Binotto: No hatred, just sporting rivalry with Wolff

Ferrari team principal Mattia Binotto says the relationship he has with Mercedes’ Toto Wolff is one of sporting rivalry rather than hatred.

Binotto: No hatred, just sporting rivalry with Wolff

Binotto and Wolff clashed earlier this year in the wake of the secret deal that was put in place between the FIA and Ferrari regarding legality doubts over the Maranello team’s 2019 powerunit.

Wolff was especially outspoken at claims from Binotto that all teams had been impacted by technical directives regarding engines – so Ferrari wasn’t alone in being caught out.

“Another complete bullshit story, technical directives,” said Wolff. “There's a clear regulation on power units.”

Wolff has also said that he felt sad that Ferrari had endured difficulties this year because of choices made by certain individuals there.

“It’s maybe the decisions that have been made within the team, from certain members of the team,” he claimed.

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But while the relationship between the Mercedes and Ferrari bosses has appeared to be quite tense, Binotto does not see any particular tension between them.

“Do we ‘hate’ each other,” said Binotto in an interview with Sky Italia, when asked about his relationship with Wolff.

“In a sporting respect, he is my main opponent who has been winning for many years. But it is not hatred.

“There is respect and a desire to beat him, but not for the sake of beating Toto and Mercedes. It’s to bring Ferrari back to the top, and the place where it deserves to be.”

Binotto insisted that there was nothing underhand about the deal Ferrari reached with the FIA over the winter, and is clear that if rivals had been unhappy with his team’s engine last year then the door was always open to them to protest.

“No opponent last year filed a protest against us,” he said. “What was done later [after the season] started from the FIA’s desire to continue its investigations and analysis at a time when we were focused on developing the car for the 2020 season.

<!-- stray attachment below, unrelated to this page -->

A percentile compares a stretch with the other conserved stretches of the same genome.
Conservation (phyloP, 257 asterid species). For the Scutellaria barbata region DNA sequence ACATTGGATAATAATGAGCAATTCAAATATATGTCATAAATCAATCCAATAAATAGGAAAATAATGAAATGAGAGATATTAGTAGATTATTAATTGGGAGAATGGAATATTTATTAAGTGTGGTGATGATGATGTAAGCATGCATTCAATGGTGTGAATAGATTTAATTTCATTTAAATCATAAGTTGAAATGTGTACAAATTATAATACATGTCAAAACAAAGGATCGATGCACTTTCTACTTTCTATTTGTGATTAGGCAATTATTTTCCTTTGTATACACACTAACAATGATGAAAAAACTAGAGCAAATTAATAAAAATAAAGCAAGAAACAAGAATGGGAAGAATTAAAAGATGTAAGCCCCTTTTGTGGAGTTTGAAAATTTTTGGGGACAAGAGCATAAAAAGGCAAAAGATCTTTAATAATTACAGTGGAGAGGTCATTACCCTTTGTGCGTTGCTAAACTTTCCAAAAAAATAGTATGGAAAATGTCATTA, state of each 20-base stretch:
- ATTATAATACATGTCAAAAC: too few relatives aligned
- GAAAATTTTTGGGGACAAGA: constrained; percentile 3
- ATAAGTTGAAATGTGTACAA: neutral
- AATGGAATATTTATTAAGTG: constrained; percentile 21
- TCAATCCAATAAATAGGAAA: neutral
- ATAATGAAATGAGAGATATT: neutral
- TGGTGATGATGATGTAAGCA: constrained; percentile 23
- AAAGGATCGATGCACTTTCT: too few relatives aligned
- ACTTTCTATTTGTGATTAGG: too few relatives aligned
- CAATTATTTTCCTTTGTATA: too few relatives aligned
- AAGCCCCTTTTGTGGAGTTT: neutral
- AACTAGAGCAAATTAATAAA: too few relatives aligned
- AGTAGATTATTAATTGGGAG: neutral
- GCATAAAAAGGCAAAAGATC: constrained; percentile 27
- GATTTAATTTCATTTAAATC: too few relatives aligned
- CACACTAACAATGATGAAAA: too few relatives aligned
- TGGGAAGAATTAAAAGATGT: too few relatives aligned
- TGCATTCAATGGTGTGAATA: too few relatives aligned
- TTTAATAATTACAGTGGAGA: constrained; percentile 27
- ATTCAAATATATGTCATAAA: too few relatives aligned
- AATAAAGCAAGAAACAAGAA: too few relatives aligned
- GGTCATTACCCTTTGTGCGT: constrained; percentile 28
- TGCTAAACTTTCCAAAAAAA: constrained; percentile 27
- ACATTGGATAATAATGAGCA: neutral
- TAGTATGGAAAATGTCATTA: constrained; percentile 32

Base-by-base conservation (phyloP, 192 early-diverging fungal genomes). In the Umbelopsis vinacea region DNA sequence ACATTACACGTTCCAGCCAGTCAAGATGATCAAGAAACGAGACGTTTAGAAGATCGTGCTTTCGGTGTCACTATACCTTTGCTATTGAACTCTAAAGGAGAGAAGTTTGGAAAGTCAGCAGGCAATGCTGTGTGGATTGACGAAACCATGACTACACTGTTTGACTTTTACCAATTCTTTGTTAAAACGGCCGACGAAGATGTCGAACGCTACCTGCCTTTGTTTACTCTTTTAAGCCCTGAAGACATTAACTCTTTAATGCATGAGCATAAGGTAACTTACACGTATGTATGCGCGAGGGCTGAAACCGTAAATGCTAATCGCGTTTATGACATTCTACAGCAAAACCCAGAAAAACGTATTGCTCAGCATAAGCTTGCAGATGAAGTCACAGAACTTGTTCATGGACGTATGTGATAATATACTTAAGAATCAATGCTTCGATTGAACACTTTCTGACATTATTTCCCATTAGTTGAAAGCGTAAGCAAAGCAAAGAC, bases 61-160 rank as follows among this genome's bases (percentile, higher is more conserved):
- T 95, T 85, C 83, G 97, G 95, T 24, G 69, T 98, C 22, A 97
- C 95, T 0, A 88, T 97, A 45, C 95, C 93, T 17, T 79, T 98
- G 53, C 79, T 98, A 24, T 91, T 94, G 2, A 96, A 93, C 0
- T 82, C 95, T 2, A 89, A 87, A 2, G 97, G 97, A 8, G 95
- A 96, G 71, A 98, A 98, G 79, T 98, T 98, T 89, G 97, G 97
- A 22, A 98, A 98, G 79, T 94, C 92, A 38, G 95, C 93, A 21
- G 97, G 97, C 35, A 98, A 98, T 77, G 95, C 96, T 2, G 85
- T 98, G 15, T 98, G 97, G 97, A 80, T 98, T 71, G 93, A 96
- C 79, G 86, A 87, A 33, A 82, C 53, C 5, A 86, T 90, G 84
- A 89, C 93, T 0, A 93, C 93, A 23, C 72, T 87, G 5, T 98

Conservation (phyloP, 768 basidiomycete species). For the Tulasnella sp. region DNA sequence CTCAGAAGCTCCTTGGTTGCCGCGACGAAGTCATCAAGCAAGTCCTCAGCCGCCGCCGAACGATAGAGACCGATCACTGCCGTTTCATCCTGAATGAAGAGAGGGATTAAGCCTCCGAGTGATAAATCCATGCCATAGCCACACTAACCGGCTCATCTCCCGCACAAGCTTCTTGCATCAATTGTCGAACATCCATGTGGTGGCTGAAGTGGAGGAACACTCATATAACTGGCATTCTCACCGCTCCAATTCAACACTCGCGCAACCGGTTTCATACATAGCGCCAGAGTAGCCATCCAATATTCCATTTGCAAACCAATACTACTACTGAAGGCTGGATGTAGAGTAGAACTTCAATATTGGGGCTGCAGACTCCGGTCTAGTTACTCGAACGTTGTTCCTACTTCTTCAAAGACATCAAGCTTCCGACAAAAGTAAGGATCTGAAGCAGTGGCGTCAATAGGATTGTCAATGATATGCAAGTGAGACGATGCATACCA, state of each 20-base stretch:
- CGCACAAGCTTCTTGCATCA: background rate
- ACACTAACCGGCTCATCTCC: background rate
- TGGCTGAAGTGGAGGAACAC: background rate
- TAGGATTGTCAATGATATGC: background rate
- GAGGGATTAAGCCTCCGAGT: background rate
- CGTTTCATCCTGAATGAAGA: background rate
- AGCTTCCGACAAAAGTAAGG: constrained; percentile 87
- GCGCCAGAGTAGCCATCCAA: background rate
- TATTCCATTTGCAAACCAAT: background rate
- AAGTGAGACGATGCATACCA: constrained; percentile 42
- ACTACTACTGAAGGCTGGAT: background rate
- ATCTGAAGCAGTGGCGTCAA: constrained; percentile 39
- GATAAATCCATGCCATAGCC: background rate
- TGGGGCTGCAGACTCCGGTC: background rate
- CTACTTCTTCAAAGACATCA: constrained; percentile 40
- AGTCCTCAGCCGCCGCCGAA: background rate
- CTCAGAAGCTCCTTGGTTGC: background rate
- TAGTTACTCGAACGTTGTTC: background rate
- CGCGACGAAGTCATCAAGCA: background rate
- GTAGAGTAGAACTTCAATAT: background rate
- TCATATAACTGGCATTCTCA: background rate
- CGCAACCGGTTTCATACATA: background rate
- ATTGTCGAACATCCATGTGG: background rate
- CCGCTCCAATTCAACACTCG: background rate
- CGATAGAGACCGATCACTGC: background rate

“We thus reached a simple agreement: let us focus on the future, let us help each other to understand what are the possible grey areas in the rules. And where clarifications were needed, clarifications were made.

"The agreement was secret because it was obvious it should be. Should we have shown everyone our engine?

“I don't think anyone has ever done that in Formula 1, and no one will ever do that in the future.

“With regards to the 'grey' area, it was like that throughout the 2019 season until new directives arrived, and they were also defined thanks to our help.

“These directives had an impact on all engines, but on us to a greater extent."

Despite Ferrari’s difficult season, Binotto says the response in Maranello has been the right one – with the staff having come together amid its troubles rather than trying to blame each other.

"It's a fantastic group of people,” said Binotto. “We are going through a difficult period, and in such a context it is easy for tensions to arise, to point the finger at your desk neighbour.

“Instead, we are a compact team that is working with only one goal, plus we have the support of our president and CEO.

“We believe in this sport and in the future. It is a Ferrari that despite a not easy sporting moment, and with all the difficulties that the COVID period has entailed, has solid foundations on which to build and look forward.”

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